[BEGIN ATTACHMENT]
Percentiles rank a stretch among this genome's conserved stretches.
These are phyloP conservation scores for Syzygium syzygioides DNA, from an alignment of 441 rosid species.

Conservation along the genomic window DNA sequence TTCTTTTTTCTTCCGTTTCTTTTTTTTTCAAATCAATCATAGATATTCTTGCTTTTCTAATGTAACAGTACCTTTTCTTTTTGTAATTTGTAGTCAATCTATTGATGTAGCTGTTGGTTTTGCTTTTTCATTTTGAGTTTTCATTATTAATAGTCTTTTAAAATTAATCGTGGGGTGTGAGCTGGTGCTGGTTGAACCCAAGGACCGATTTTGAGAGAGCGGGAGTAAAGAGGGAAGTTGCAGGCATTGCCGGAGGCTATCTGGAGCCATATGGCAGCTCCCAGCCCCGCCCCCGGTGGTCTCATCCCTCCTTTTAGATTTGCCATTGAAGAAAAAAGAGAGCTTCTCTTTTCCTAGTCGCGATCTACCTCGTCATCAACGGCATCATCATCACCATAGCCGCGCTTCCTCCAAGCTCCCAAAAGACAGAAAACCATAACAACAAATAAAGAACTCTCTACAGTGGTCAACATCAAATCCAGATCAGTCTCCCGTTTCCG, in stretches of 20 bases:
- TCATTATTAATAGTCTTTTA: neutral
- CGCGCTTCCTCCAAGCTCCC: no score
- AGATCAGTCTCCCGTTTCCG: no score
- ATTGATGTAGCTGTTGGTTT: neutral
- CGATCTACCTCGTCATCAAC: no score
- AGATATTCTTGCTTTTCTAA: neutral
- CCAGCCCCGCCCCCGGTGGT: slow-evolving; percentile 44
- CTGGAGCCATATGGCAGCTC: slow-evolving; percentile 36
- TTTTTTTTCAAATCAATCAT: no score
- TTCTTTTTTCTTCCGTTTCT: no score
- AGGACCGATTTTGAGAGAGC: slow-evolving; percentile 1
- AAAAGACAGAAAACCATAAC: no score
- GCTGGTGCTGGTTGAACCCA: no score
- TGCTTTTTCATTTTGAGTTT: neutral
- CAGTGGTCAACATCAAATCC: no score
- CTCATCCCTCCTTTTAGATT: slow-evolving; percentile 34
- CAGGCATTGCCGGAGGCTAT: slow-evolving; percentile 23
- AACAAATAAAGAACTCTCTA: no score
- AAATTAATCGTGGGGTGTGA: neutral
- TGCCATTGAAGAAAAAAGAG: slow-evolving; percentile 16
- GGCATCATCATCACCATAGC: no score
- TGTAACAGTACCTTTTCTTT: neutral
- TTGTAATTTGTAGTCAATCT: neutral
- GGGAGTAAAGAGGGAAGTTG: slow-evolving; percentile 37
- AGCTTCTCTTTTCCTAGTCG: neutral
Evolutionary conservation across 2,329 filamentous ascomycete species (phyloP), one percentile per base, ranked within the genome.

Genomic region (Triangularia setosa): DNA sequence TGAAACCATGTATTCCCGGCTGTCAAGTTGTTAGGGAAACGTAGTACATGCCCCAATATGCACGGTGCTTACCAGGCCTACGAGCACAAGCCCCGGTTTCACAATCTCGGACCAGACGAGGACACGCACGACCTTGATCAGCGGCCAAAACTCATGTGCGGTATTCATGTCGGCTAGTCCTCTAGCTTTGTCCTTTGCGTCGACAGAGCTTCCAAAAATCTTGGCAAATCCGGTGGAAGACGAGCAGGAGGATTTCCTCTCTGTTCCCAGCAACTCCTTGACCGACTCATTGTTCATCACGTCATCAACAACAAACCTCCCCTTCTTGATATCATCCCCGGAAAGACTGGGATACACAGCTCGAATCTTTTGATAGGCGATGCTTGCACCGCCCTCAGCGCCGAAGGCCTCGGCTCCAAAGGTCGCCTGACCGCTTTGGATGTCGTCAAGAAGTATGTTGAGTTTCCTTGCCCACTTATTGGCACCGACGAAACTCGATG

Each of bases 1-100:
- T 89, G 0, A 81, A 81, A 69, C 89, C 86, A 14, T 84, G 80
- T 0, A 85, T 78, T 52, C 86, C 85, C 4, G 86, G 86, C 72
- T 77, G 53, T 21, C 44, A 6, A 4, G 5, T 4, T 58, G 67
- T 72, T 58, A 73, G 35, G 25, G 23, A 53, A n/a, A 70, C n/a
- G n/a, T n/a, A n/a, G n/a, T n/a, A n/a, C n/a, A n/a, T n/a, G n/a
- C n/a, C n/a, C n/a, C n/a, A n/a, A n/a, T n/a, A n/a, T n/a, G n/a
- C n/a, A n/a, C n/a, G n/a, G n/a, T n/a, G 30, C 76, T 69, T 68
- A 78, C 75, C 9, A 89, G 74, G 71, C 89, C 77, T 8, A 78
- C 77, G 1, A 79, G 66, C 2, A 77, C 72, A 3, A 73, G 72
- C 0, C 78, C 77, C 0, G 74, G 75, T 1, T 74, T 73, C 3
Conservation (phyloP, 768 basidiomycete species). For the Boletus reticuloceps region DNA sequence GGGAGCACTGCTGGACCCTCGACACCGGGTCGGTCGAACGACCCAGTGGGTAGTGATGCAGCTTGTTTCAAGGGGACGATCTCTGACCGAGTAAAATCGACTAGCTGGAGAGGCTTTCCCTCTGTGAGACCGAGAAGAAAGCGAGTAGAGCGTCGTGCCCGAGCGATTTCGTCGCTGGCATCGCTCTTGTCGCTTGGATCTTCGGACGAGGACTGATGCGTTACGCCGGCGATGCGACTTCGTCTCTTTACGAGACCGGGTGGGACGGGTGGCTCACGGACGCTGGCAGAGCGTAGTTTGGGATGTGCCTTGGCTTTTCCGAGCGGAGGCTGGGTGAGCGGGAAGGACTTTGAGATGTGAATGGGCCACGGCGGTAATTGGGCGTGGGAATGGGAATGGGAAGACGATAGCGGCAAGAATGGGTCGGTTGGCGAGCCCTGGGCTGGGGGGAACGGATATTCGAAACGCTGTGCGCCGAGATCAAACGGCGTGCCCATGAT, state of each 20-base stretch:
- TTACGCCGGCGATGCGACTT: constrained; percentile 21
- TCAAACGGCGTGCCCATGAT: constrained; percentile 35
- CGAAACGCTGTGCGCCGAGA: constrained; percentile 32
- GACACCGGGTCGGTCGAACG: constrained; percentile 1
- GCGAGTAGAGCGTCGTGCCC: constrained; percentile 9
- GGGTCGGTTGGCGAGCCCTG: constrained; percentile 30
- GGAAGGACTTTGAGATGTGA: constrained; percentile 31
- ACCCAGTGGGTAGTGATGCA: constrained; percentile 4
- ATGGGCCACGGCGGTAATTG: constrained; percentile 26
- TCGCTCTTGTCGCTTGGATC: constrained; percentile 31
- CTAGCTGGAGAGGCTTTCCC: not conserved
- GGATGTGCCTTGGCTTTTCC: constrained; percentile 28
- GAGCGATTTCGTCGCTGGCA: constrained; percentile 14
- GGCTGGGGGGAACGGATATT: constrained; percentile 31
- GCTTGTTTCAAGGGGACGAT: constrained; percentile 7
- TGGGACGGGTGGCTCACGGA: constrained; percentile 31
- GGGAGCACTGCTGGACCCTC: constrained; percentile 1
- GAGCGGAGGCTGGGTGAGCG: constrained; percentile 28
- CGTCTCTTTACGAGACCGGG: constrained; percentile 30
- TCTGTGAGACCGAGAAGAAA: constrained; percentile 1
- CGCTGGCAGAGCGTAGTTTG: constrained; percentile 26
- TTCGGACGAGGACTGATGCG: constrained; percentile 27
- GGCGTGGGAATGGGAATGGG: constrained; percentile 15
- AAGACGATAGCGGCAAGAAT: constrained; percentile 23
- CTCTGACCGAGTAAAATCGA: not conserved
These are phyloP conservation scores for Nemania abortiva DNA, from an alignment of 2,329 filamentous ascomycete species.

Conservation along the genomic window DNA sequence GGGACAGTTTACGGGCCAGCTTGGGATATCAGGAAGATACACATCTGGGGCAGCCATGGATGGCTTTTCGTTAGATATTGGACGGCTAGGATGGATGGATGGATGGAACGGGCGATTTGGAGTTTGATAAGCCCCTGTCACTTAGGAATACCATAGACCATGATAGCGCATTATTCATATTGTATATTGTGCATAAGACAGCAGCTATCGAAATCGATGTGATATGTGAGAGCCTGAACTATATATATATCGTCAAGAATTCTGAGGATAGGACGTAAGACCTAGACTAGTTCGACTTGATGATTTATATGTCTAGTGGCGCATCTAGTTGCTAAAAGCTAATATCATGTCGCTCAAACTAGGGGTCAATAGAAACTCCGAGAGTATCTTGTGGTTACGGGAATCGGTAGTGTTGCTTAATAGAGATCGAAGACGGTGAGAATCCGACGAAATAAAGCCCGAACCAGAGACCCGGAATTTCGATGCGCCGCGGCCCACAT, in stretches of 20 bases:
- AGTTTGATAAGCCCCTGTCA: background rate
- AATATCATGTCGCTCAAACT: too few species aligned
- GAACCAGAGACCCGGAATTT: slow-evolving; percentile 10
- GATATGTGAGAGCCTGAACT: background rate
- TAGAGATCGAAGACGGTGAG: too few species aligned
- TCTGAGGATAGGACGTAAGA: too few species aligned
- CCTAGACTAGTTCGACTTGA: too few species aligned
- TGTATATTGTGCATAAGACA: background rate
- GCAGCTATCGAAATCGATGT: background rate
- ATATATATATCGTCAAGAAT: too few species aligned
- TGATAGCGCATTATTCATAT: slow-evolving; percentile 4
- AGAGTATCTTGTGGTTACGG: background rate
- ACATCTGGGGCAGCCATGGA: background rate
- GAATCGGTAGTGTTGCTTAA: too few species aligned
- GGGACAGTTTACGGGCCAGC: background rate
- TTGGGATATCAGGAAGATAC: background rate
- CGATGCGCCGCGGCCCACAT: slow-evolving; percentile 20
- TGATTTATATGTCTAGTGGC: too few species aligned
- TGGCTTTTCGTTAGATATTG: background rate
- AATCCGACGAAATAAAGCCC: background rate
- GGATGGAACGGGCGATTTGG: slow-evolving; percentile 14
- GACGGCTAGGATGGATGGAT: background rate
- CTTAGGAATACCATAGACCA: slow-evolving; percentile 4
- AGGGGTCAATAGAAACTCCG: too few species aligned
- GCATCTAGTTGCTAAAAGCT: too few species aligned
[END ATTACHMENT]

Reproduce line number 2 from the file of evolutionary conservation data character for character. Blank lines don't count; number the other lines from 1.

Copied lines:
These are phyloP conservation scores for Syzygium syzygioides DNA, from an alignment of 441 rosid species.